Above: EU flags in front of the Berlaymont building, head office of the European Commission. Date:
26 October 2007. Original file (2,405 × 1,647 pixels, file size: 2.2 MB, MIME type: image/jpeg) reduced in size to 640 x 438 pixels. Source:
http://www.flickr.com/photos/10209472@N03/1854625464/ Author: Amio Cajander. This file is licensed under the Creative Commons Attribution-Share Alike 2.0 Generic license.
We’ve seen in the new recently, allegations of corruption at the highest levels of decision making in the European Union. Commentary has centred on the fact that in order to get rid of a couple of allegedly rotten apples, the only option for the European Parliament is to get rid of the whole Commission. Naturally this provokes a sense of injustice from other Commissioners, but the more serious wider issue, of the lack of power for the European Parliament, appears to have been ignored.
The European Parliament is much like the parliaments of the Middle Ages, a talking shop where those privileged enough to have seats can chat about the important issues of the day. It has advisory and supportive powers, but these are not really powers at all. Parliament needs to become more proactive and have the confidence to assert itself. If it does not, it will remain the Commission’s rubber stamping body and will never have the power to implement the sort of Europe demanded by the voters. The power of the European Parliament should be paramount; the unelected Commission simply has to go.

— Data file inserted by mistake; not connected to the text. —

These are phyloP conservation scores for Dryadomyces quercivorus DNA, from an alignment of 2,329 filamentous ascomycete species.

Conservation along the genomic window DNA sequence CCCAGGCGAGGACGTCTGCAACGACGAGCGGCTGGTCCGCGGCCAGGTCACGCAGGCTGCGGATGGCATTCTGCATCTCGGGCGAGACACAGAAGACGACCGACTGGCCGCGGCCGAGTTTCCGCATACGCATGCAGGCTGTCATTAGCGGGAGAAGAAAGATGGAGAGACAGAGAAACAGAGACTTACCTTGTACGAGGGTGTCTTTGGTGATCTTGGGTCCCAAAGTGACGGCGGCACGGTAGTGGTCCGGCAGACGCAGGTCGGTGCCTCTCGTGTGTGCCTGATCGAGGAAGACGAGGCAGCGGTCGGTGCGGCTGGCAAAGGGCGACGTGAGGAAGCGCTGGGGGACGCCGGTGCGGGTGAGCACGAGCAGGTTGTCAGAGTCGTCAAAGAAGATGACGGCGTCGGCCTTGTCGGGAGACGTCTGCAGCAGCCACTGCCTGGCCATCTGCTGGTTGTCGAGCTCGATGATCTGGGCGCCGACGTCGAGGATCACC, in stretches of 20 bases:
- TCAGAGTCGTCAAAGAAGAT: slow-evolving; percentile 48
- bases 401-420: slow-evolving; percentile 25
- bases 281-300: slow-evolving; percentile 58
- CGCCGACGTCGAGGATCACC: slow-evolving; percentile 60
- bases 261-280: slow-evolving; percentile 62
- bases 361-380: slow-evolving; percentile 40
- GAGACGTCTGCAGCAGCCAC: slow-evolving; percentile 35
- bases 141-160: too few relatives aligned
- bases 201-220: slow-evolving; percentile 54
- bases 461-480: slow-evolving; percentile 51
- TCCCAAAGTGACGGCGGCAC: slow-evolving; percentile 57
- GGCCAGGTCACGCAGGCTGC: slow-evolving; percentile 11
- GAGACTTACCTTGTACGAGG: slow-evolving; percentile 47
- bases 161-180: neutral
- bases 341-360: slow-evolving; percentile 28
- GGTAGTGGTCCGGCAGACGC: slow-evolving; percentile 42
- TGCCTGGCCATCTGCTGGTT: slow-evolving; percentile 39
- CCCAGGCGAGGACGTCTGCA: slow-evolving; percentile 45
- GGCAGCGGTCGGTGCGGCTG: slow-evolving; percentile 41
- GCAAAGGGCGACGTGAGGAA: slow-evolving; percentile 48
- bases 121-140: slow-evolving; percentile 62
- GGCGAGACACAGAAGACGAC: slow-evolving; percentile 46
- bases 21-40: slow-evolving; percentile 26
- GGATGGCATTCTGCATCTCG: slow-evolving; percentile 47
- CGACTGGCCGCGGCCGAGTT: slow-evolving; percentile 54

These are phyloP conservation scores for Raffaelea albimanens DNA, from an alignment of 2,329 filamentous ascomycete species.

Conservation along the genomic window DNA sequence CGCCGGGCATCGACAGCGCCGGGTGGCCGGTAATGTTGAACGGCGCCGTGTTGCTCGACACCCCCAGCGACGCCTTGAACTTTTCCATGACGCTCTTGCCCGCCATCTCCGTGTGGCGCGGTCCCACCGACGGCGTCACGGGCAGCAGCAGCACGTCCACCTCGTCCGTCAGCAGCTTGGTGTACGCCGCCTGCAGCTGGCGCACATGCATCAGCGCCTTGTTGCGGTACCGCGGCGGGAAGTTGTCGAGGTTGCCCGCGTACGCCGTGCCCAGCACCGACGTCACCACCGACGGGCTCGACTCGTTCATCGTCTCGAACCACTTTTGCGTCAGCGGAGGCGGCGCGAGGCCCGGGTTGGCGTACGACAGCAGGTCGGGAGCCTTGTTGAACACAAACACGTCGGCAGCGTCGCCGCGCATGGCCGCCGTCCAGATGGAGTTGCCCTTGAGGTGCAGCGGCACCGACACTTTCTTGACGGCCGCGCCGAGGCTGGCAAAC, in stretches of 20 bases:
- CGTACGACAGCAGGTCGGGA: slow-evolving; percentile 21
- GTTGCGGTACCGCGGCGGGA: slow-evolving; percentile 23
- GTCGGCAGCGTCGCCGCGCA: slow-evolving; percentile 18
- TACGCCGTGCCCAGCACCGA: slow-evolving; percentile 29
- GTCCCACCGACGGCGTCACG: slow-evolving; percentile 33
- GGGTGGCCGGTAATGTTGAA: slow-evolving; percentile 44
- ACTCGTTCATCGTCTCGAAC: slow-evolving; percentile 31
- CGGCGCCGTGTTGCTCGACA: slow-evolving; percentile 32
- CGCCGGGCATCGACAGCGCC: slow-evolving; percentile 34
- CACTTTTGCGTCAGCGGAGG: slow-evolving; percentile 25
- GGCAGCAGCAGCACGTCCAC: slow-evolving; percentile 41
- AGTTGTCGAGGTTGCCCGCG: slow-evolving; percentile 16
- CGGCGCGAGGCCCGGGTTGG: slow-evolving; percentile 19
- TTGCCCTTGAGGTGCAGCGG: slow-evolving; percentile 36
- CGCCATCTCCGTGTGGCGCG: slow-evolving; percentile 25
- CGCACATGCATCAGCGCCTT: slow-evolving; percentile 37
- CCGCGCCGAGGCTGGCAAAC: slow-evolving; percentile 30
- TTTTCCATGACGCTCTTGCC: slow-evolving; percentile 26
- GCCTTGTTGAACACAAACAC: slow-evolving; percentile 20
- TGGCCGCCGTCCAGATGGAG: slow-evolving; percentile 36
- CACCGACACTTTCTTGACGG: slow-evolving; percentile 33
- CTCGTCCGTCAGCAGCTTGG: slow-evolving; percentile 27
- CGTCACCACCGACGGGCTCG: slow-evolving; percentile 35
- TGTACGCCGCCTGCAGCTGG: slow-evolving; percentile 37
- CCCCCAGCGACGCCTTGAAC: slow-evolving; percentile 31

Successive national governments in countries across Europe have let the people down, they have failed to give Europe the democracy she deserves and dragged their feet on giving more power to the Parliament. This is not good enough, democratically elected national politicians should hang their heads in shame and ask themselves whether they are really democrats at all.
The European Parliament has a responsibility too. It should not just oppose the Commission when some corrupt Commissioner gets caught, it should refuse to endorse any future Commission and demand a Europe-wide referendum on whether the Commission should continue to exist. Such a vote for democracy would inevitably result in European power being vested where people want it, in a directly elected Parliament.
A powerful parliament would be able to increase interest in Europe and increase the appalling voter turnouts that currently characterise Euro-elections. People would no longer be afraid of the EU since decision-makers would be elected officials who could be voted out at the next election. If this doesn’t happen, Europe will never enter the popular consciousness.
By Chris Knowles
Originally published in the REaction! the political magazine of Wakefield District Young Labour, ISSN 1464-8105, Vol.2 no.1 April 1999.